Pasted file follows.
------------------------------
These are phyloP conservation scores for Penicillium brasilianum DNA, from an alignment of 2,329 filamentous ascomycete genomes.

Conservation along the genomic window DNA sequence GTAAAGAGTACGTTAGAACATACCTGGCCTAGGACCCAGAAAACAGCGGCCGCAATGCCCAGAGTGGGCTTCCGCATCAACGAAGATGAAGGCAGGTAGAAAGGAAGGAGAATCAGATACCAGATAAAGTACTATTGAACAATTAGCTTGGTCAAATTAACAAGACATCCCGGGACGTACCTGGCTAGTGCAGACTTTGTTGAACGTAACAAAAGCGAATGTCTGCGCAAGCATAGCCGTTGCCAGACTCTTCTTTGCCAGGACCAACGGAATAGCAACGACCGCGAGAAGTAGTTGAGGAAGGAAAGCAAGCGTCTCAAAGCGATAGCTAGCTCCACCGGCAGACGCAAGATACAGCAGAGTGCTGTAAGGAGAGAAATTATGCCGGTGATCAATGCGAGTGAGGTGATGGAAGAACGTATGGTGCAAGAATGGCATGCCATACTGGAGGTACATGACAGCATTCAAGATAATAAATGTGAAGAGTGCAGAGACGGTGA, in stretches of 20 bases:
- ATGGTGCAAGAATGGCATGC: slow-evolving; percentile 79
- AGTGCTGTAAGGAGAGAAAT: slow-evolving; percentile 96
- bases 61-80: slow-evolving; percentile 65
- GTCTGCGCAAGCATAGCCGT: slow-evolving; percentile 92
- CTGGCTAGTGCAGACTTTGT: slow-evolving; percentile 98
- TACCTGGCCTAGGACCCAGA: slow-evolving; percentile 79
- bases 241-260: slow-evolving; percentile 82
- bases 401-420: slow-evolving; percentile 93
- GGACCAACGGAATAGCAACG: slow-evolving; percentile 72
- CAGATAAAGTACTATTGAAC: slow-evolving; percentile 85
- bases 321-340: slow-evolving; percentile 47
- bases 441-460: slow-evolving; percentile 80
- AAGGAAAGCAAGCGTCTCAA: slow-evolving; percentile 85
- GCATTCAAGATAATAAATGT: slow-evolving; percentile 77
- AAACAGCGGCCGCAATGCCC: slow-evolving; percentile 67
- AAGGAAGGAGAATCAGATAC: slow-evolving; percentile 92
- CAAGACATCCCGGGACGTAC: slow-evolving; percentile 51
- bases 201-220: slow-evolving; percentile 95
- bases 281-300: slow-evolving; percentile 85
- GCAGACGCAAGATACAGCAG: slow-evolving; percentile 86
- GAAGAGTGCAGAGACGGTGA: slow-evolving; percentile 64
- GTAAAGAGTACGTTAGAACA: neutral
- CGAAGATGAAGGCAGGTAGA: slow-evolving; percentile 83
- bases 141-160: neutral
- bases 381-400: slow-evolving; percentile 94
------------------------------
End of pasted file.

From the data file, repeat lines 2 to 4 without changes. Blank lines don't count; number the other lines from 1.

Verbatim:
Conservation along the genomic window DNA sequence GTAAAGAGTACGTTAGAACATACCTGGCCTAGGACCCAGAAAACAGCGGCCGCAATGCCCAGAGTGGGCTTCCGCATCAACGAAGATGAAGGCAGGTAGAAAGGAAGGAGAATCAGATACCAGATAAAGTACTATTGAACAATTAGCTTGGTCAAATTAACAAGACATCCCGGGACGTACCTGGCTAGTGCAGACTTTGTTGAACGTAACAAAAGCGAATGTCTGCGCAAGCATAGCCGTTGCCAGACTCTTCTTTGCCAGGACCAACGGAATAGCAACGACCGCGAGAAGTAGTTGAGGAAGGAAAGCAAGCGTCTCAAAGCGATAGCTAGCTCCACCGGCAGACGCAAGATACAGCAGAGTGCTGTAAGGAGAGAAATTATGCCGGTGATCAATGCGAGTGAGGTGATGGAAGAACGTATGGTGCAAGAATGGCATGCCATACTGGAGGTACATGACAGCATTCAAGATAATAAATGTGAAGAGTGCAGAGACGGTGA, in stretches of 20 bases:
- ATGGTGCAAGAATGGCATGC: slow-evolving; percentile 79
- AGTGCTGTAAGGAGAGAAAT: slow-evolving; percentile 96